Captain Marvel is here at last, satisfying our desire for new content from the Marvel Cinematic Universe (MCU), being that it’s been several months since we had anything from the famed MCU. At the same time, the latest offering from the Marvel Cinematic Universe sets us up for next month’s Avengers: Endgame.
As many know, Captain Marvel, based on the Marvel Comics character, has been mired in controversy lately thanks to Internet trolls and people with their own agendas. It’s a shame really, because all this noise is distracting from the film itself. It’s bad enough that so much is expected from an MCU film these days that unless the film is an absolute epic, it is bound to disappoint. With all this going on it may be difficult to judge Captain Marvel on its own merit.
Looking at the film objectively, it does have its faults but it’s not a disaster at all. In fact, on the whole, Captain Marvel is a solid entry to the MCU and has so much to enjoy. Part sci-fi space adventure, part fish-out-of-water story, part mystery and part buddy cop yarn, the film bridges the cosmic part of the MCU with the Earth-based part. It introduces us to Vers (Brie Larson), who lives on the Kree homeplanet Hala and is part of the Starforce, dedicated to peacekeeping throughout the Kree Empire. She and her squad routinely hunt the Kree’s mortal enemies, the shape-shifting Skrulls. Early in the film, Vers crash lands on Earth in 1995 and meets S.H.I.E.L.D. agent Nick Fury (Samuel L. Jackson sporting some amazing deaging CG). The two team up to find out why the Skrulls are infiltrating Earth until she is recovered by Starforce. Along the way, she has flashbacks that reveal she is actually Carol Danvers, a human test pilot and this revelation has her questioning her allegiance to the Kree.
Captain Marvel is an enjoyable film with some interesting twists and character moments. Some plot developments can be seen light years away but they’re well executed and the film is highlighted by the cast who are quite good, especially Jackson, who portrays a less jaded version of Nick Fury, and Ben Mendelsohn as Talos, the main Skrull in the film. Talos is an unexpectedly complex character and Mendelsohn’s acting is exceptionally good here as he is able to emote so effortlessly through the heavy Skrull makeup.
As for Brie Larson, her performance is rather stoic and comes off as a largely unemotional hero and not very interesting despite her personal dilemma. Larson is OK as Danvers/Captain Marvel. but one has to wonder if anyone else could have done the role better. This could be a problem because she is supposed to be a major player from here on out. But there is room for growth and Larson is a talented actor. She does have some good banter and chemistry with Jackson, but Jackson is the more charismatic of the two. Larson’s performance is just part of the problem the film has. It’s slickly made and has many fun moments, but the direction is bland at times and some pivotal scenes are poorly lit, which detracts from their impact. Marvel Studios has a penchant for hiring largely inexperienced, but talented directors and this usually works. In this situation, perhaps the film studio should have gone with someone other than Ann Boden and Ryan Fleck. The two don’t seem to have distinctive voices like James Gunn or Taika Waititi.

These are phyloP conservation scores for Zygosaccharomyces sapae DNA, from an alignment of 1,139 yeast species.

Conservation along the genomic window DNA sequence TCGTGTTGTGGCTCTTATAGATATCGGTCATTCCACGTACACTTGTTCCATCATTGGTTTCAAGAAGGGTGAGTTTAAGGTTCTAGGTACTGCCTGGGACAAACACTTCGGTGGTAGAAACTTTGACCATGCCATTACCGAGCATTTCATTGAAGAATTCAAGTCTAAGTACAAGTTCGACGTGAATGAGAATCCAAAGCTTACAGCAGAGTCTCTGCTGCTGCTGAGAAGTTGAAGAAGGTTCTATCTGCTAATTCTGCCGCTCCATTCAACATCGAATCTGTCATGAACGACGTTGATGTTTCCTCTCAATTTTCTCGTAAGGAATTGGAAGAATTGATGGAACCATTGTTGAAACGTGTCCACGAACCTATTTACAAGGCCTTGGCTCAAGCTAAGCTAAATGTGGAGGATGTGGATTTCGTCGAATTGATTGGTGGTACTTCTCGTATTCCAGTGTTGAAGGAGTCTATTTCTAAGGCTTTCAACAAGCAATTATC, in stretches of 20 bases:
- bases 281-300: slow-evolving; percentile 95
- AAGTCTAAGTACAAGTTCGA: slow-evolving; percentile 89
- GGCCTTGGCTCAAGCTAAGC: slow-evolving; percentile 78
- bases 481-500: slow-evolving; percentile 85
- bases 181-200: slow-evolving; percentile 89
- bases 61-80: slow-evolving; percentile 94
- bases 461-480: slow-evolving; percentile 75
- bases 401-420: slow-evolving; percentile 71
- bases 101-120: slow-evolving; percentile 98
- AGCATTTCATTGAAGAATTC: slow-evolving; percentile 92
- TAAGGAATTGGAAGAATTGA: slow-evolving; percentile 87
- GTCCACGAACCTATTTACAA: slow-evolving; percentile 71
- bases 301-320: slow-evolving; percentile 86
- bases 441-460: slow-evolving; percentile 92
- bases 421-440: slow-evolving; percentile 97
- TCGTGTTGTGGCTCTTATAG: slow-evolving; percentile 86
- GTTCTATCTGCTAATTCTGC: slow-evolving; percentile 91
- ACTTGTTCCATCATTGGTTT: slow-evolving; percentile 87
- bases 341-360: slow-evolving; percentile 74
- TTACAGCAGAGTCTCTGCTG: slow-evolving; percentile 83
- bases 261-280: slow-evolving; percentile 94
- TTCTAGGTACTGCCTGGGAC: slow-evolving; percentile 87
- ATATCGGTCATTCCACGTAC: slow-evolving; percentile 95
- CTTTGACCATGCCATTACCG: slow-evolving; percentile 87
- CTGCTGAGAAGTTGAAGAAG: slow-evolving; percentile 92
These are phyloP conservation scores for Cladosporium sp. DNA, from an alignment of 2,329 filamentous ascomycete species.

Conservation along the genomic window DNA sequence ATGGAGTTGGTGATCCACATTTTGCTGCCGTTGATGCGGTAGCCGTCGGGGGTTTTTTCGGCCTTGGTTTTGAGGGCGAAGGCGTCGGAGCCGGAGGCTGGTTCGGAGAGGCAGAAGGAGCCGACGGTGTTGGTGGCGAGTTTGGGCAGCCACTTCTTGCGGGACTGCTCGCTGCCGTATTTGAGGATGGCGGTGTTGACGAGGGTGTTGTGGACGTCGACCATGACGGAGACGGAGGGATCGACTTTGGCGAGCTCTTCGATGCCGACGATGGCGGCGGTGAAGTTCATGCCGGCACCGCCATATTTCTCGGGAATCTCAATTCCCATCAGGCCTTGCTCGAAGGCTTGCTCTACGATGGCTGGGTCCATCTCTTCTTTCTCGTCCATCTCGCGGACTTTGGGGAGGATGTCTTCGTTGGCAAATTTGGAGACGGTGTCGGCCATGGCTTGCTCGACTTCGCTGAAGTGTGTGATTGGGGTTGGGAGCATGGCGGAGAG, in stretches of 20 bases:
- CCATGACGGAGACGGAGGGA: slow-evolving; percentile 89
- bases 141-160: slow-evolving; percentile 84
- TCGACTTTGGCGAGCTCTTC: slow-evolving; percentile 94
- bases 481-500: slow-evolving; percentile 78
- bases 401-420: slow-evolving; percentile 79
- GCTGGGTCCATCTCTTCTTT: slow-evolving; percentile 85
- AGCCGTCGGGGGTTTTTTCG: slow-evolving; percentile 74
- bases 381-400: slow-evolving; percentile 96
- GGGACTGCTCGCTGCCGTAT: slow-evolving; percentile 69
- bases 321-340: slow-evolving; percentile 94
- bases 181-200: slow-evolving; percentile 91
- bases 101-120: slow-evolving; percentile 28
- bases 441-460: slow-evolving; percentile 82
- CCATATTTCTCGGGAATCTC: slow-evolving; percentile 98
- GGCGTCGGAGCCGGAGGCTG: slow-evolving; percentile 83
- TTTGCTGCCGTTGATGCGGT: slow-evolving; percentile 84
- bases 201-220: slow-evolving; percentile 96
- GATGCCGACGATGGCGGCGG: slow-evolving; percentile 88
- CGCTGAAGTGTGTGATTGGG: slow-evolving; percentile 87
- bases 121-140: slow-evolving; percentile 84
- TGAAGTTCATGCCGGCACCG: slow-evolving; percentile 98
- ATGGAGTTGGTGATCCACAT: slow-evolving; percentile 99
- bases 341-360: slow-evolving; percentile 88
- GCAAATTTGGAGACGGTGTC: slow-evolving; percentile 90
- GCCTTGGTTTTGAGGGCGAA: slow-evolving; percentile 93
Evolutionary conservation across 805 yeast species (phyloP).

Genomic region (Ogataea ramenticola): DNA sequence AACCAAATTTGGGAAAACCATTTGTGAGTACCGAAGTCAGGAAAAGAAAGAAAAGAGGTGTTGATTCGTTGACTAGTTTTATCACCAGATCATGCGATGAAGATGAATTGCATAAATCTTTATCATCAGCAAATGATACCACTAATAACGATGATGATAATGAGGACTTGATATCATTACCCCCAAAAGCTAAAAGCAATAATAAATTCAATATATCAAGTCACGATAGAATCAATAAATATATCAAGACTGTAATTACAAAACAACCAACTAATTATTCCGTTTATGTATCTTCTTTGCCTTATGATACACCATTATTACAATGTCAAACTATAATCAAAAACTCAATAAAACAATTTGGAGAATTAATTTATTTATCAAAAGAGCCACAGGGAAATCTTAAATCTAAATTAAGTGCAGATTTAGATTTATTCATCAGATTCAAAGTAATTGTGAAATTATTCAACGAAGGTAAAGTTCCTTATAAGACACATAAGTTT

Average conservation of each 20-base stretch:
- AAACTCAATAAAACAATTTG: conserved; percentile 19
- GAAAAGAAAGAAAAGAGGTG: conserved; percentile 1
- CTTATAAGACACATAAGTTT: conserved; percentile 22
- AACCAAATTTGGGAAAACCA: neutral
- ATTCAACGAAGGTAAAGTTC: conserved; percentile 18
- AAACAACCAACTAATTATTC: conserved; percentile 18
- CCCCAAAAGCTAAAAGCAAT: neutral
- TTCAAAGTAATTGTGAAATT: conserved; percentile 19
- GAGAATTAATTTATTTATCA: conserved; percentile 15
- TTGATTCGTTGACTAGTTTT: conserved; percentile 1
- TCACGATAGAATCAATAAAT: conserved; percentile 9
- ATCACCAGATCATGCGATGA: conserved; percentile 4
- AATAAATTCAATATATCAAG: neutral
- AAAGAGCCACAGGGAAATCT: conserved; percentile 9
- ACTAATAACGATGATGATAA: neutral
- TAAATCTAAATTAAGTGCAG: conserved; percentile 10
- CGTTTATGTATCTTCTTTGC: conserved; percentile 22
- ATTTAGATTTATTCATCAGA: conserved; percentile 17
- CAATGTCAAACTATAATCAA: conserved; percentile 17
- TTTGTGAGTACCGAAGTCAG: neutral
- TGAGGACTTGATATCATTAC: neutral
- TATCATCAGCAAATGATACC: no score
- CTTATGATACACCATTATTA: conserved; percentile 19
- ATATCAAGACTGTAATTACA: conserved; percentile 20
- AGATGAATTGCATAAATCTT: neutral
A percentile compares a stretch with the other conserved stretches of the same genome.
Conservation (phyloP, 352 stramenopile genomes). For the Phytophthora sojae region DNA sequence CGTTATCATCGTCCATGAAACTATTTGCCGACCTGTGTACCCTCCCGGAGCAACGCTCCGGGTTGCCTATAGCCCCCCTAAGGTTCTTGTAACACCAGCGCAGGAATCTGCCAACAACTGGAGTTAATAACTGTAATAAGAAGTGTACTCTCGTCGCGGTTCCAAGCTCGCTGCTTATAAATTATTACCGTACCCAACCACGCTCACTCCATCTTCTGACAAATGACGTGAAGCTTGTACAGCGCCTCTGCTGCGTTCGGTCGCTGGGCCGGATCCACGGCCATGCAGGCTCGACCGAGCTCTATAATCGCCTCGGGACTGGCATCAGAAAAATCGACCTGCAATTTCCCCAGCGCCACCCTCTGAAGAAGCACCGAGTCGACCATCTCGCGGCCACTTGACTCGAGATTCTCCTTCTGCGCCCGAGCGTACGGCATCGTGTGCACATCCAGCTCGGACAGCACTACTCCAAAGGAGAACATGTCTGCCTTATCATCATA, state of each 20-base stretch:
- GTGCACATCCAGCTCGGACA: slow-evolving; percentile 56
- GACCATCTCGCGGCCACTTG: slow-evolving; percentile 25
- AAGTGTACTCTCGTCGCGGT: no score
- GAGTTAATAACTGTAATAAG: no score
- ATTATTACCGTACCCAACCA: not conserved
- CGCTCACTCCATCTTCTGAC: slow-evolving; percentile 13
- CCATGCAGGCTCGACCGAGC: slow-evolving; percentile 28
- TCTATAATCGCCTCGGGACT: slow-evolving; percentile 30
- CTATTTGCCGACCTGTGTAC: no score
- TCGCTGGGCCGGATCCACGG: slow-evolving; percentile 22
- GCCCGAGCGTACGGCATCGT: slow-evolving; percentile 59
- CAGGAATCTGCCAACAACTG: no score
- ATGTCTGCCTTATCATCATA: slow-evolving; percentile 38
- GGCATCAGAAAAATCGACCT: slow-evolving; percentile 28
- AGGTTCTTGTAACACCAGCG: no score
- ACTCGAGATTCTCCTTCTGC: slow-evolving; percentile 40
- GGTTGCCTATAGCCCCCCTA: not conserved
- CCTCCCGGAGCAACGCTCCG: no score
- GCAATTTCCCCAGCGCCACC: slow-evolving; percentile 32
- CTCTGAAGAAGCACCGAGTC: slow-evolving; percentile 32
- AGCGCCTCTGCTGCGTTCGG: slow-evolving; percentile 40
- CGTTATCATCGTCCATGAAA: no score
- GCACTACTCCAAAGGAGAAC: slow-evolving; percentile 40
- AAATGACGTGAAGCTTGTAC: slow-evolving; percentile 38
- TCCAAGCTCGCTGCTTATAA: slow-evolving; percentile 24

The film is not bad by all means, its merits easily outweigh its problems. It’s quite awesome with dazzling special effects, a great ’90s soundtrack,and hits most of its marks. Plus, the mystery behind Danvers’ identity and what happened to her are done well. Despite what some trolls are proclaiming it doesn’t have some kind of feminist agenda. It’s a straight up superhero adventure. Also, Captain Marvel is an important entry of the MCU because it explains how many aspects of the Marvel Cinematic Universe came to being. Plus, its post-credits scene is vital to Avengers: Endgame. On the whole, Captain Marvel is a respectable, flashy high-middle tier entry of the MCU that adds new wrinkles to the ever-growing film universe.